Well, we have added up the numbers, double checked and compiled the WowHaus Top 50 houses of 2017. That’s the most popular house finds of the last 12 months. We’ll kick off with numbers 50 through to 41.
50. Iconic midcentury modern: The Edris House by E Stewart Williams in Palm Springs, California, USA
Listed on the National Register of Historic Places and a Palm Springs Class 1 historic site. No wonder this proved popular.
Butterfly roof, walls of glass and stone, period furnishings and of course, the Palm Springs essential of the outdoor pool and entertaining space. This is the midcentury modern dream.
49. 1930s art deco house in Sutton Coldfield, West Midlands
Art deco is once again a dominant architectural force in 2017. But this one did split the audience a little.
No denying that the house and architecture are both something special. This is pretty much what buyers love to see when looking for this style of house. The split comes with the interior. Yes, there are period details here, but the overall look and feel might divide buyers.
48. 1950s midcentury modern: Four-bedroom property in Raleigh, North Carolina, USA
Pretty much a ‘how to’ guide when it comes to MCM renovations.
This one went ‘from estate sale to a complete gut and renovation’, courtesy of American Institute of Architecture award-winning design firm In Situ Studio mixing the original period with design inspired by the mid-20th century.
47. 1980s modernism: Five-bedroom property in Pulborough, West Sussex
1980s architecture doesn’t always get the credit it deserves, as this place in Pulborough highlights.
A bold, angular design with a Scandinavian influence and an interior every bit as interesting as the outside with its a ‘circular design’ around a central courtyard, which is access by five pairs of double opening doors. More of this please.
46. 1930s art deco property in Ovingdean, Brighton, East Sussex
More art deco, this time in Brighton.
Another complete refurbishment, but this one does take into account the period features, keeping many to the fore. Yes, ultimately this is a modern house, but it is packed full of character.
45. 1930s modernism: Studio apartment in the 1930s Wells Coates-designed Isokon Building, London NW3
An icon is always popular and a building doesn’t get much more iconic than this one.
One of the most notable modern movement constructions in the UK, it was designed by Wells Coates in 1934 and was the first block to be built primarily from reinforced concrete. Renovated back in 2004, the Isokon is a very desirable space to live, even if that space is fairly modest.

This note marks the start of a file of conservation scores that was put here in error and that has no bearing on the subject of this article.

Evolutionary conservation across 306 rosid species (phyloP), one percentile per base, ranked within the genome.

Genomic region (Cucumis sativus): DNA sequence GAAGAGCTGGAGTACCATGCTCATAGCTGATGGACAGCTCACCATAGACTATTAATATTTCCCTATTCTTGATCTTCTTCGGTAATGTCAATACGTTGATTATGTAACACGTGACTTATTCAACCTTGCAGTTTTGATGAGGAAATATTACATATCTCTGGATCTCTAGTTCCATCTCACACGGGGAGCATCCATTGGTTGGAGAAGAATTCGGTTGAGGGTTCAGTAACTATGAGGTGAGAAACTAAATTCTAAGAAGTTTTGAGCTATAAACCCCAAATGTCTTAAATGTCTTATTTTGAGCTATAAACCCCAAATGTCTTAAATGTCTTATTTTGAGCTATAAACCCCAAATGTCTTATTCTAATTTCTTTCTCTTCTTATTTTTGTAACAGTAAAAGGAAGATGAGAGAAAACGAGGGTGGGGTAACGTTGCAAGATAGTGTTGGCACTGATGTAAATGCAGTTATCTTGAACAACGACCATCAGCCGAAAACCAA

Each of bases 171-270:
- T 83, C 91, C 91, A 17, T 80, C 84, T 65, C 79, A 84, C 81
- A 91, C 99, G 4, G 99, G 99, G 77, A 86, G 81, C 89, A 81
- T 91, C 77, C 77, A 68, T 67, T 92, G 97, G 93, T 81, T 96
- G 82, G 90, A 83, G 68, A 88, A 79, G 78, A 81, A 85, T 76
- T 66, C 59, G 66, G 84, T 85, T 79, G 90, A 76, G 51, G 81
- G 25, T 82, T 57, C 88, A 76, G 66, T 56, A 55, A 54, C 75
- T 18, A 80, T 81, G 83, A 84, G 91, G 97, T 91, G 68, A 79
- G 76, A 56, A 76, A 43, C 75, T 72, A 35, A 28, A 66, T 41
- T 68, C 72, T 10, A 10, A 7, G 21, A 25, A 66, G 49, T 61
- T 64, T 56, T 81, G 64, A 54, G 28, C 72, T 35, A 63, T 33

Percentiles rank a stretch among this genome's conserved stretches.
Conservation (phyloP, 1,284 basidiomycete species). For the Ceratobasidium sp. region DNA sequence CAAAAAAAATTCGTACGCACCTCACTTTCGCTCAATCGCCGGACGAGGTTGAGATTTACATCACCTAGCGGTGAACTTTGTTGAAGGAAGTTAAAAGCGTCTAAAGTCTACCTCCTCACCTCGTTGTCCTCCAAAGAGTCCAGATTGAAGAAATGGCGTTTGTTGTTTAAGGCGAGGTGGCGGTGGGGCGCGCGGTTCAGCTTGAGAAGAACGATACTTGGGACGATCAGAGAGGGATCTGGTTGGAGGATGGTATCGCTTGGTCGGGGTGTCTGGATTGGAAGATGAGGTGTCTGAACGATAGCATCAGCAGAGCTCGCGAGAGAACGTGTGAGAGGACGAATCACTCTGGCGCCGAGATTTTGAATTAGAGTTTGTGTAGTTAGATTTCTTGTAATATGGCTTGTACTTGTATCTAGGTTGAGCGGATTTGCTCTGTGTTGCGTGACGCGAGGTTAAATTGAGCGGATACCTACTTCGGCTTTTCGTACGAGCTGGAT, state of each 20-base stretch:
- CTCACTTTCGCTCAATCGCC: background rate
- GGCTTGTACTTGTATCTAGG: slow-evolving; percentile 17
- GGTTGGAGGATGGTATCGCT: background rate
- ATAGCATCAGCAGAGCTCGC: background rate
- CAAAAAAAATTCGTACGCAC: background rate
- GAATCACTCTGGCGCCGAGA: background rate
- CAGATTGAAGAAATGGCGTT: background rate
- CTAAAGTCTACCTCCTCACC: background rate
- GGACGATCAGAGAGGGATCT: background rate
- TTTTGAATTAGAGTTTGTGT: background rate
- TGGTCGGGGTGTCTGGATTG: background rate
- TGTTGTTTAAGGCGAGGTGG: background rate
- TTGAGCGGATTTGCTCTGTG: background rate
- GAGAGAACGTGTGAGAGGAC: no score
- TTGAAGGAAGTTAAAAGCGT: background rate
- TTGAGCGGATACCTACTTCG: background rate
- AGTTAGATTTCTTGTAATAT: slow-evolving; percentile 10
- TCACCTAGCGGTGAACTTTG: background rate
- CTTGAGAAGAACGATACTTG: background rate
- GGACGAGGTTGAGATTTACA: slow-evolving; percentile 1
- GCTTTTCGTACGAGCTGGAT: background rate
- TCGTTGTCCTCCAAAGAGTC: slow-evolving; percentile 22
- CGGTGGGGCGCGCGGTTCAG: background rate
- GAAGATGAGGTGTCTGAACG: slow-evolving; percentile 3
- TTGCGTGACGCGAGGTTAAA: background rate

44. 1970s modernism: William Morgan-designed property in Atlantic Beach, Florida, USA
This one really had jaws dropping when it landed on the site in July.
For good reason too. Voted one of the 100 best buildings by AIA Florida, it dates from 1973 and went up for sale for the very first time. A ‘wow’ location, stunning architecture and an interior that certainly doesn’t disappoint. I’m surprised this one didn’t feature higher.
43. Ted Wilford art deco property in Earl Shilton, Leicestershire
Not the boldest deco design we have featured, but one of the more interesting.
It dates from the 1930s and was the work of local artist Ted Wilford and although the interior has been updated, you can still see a lot of the original house here. A credit to the original owner’s vision.
42. Modernist house at auction: 1970s Keith Scott-designed townhouse in Beetham, Cumbria
This was a potential bargain. Although I’m not sure how much it actually went for.
It’s one of a row of modernist houses, all actually for sale, but this one went through an auction house with a guide price of £190,000. Plenty of original features and something you could still make your mark on.
41. Midcentury hotel for sale: 1950s Herbert Burns-designed Desert Hills in Palm Springs, California, USA
Fancy getting into the hotel business? We have just the thing for you.
This is a a ‘fully functioning boutique hotel’ with a ‘long term, loyal clientele’ and still screaming the original era. But it has been updated and although some areas aren’t quite as ‘retro’ as you might expect after the work, there is scope to go down that route if you want to.
Head back for the next 10 tomorrow.